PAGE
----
This is a guest post by Alyce, from the blog Blossom Heart.
Greetings! My name is Alyce, and I over-think. Am I alone in this? Probably not, but maybe I am… I am a girl after all; us girls do like to over-think things. But maybe people will think I’m crazy, maybe it’ll sound like I’m talking to myself…
Being a stay-at-home mum, I can sometimes go days without much adult contact, other than my husband. Meaning that the only adult conversation I have is with myself. No, you won’t find me talking to myself aloud, although I do mutter at my children in the trolley as I wrestle it around the supermarket, but if you peek into my head you will often find me:
- Rehearsing conversations in my head;
- Writing mental to-do lists over and over;
- Worrying about potentially forgetting to get things done (like write this guest post until a couple of days before I needed to send it in);
- Analysing my behaviour – how is it being perceived by my husband, my children, my friends?
- Guilt-tripping over what I should be doing or should have done or should do but know I won’t…
Yep, it’s not a pretty sight sometimes. And one of the worst times for over thinking is when I lie down in bed at night and close my eyes. My husband falls asleep within minutes, whereas my brain frequently decides that in order to wind down it needs to re-process the day’s thoughts. But I have found that if I write these thoughts down, I can get my brain organised.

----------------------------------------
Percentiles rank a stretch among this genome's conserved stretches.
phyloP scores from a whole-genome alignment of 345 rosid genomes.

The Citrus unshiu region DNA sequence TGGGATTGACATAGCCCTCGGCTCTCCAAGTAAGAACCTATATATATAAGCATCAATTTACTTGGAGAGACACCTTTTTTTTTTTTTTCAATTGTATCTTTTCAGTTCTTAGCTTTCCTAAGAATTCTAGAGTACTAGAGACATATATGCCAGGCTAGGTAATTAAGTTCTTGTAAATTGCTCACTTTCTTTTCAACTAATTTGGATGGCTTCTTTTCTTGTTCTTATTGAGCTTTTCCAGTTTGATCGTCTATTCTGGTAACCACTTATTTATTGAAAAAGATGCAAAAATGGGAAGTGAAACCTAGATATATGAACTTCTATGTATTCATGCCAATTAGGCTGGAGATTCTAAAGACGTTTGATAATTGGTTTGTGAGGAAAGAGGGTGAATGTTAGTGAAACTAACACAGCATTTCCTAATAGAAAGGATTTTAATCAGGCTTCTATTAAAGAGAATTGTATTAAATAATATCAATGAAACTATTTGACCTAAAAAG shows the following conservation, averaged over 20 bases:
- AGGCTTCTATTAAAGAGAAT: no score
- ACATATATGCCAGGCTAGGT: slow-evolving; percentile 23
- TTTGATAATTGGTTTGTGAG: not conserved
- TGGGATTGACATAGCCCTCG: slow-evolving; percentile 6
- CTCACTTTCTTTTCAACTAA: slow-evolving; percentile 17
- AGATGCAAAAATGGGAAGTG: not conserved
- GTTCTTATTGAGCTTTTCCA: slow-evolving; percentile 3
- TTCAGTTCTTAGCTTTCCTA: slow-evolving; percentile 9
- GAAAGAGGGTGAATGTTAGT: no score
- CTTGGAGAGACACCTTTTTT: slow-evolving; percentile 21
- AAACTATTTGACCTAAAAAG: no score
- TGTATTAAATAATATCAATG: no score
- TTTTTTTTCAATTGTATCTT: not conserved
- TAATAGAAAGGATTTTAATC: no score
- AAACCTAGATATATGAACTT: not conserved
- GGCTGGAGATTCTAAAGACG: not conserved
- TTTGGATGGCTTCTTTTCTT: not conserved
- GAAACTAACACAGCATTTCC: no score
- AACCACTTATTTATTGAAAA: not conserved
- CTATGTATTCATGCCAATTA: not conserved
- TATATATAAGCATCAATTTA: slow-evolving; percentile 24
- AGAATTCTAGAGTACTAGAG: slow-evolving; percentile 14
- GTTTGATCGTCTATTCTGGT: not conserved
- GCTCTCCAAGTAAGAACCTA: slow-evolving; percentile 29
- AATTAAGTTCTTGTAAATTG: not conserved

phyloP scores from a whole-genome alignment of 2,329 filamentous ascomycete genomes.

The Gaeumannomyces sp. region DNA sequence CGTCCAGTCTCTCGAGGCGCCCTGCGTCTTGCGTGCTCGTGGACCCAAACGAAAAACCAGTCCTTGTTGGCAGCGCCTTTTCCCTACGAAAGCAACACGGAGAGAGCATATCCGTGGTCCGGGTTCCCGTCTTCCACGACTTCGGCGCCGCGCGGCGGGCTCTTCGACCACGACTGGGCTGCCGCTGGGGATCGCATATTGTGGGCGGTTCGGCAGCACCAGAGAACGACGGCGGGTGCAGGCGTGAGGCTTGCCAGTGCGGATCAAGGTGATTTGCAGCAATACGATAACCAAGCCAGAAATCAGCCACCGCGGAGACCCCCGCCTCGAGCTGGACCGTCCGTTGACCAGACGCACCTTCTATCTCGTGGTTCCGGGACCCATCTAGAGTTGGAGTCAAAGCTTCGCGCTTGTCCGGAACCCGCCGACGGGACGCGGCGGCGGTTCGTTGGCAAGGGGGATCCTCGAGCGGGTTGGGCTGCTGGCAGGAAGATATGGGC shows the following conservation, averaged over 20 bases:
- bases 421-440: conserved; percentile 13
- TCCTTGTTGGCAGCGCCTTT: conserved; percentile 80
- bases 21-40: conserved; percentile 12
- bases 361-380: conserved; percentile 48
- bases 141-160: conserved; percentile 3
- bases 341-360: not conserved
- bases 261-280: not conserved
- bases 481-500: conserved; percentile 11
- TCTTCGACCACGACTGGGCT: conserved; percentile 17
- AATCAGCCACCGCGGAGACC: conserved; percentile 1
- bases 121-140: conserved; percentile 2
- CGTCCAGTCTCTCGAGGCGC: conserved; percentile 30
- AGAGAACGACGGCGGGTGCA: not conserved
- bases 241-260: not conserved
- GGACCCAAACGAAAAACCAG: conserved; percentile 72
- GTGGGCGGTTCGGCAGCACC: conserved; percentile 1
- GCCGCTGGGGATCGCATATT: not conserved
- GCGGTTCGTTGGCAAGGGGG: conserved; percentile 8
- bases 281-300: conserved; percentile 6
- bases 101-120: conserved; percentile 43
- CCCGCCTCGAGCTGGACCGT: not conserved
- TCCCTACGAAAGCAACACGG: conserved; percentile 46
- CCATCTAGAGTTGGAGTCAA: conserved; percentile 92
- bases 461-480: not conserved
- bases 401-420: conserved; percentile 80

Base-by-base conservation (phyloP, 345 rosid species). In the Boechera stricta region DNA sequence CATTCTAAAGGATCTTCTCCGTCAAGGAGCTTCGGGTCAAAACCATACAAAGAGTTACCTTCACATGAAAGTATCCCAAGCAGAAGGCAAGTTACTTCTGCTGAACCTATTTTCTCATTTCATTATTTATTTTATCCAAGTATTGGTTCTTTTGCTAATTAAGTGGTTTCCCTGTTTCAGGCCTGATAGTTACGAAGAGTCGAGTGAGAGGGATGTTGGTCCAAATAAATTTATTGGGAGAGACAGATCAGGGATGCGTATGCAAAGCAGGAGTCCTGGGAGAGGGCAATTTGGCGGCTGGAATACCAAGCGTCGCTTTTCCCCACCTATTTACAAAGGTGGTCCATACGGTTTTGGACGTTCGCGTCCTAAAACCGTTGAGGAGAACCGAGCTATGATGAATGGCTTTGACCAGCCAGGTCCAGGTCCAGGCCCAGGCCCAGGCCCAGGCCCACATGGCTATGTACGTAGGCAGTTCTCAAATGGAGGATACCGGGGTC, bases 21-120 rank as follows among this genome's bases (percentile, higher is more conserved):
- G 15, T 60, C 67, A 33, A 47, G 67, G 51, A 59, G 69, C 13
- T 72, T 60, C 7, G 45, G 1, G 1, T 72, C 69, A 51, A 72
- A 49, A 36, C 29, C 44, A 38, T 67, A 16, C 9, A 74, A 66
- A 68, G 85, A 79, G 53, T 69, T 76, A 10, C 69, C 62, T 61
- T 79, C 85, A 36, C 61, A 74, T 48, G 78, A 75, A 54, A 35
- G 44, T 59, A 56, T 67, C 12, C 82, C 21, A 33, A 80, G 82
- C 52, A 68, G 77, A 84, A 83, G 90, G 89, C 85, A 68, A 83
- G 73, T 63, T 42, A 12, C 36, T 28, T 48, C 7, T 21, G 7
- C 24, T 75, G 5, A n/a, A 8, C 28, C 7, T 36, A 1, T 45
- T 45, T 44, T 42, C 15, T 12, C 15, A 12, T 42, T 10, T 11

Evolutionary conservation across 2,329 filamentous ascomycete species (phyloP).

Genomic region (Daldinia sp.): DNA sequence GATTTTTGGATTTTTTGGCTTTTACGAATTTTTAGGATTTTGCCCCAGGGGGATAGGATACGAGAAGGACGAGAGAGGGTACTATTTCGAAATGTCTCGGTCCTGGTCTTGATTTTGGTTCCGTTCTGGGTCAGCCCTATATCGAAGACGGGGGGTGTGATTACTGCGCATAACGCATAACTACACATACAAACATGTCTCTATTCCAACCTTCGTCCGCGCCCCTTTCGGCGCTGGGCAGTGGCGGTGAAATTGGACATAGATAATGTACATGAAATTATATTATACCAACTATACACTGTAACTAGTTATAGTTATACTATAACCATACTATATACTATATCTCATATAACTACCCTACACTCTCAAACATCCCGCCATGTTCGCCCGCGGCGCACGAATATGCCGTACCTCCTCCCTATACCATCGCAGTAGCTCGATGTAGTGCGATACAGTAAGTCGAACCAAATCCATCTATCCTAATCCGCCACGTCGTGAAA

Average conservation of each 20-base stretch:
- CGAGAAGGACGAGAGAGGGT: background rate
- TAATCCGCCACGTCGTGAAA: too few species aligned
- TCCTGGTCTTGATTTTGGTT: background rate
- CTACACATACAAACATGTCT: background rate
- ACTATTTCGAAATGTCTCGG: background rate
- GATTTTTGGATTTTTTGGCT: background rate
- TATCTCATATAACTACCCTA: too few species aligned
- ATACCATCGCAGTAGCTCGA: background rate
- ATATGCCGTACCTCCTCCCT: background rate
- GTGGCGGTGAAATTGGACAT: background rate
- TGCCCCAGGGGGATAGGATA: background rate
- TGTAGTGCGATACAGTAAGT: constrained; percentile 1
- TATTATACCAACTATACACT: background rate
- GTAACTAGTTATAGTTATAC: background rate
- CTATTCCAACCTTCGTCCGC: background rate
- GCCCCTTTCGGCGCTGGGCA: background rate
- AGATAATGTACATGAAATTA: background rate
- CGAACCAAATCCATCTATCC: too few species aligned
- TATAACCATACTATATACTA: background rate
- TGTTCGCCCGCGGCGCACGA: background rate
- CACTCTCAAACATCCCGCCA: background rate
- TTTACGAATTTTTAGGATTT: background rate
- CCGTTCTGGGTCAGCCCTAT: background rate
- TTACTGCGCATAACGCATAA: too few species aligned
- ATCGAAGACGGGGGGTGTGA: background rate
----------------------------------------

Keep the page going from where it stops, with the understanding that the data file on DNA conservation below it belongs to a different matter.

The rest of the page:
One of the best things I did for getting my brain practically organised was get a diary with a week per opening, with 3 rows for each day. It’s actually supposed to be used for different family members, but I’ve divided mine into Morning, Afternoon and Night.
Throughout the day, I’ll jot down the things I need to do as they come to mind, so that I can tell my brain to switch off and go to sleep instead of worrying about it and re-reminding myself.
Getting my brain emotionally organised isn’t quite as simple. I used to journal (the grown-up name for writing in a diary!), but that dropped away once I was married, and is now non-existent with kids. Now, blogging has been my outlet. I don’t get overly personal, but the friends I have made and the community I have become a part of are invaluable. I may not get to have coffee dates with them, but they live in my smartphone and I take them everywhere I go! Mummy bloggers share similar frustrations, similar struggles, similar joys. We get each other.
For a similar outlet with fellow mummies, try finding a new mums’ group – local councils and churches often have playgroups on a weekly basis. I still meet roughly once a month with my Child and Youth Health mums’ group at a playground and I have a weekly mums’ group at my church that I can count on being a highlight in a low week!
Being a stay-at-home mum can be isolating. Get out there, give it a go. You can do it!
Alyce is a mummy to Jon-son (2) and Darling (almost 1), married to a scientist, has Craft ADD, is moving to Japan in May for 3 years and doesn’t really have it all together as this post may imply. She blogs at Blossom Heart about life as a stay-at-home-mum and all that it entails – parenting, marriage, crafting, and anything else that strikes her fancy!
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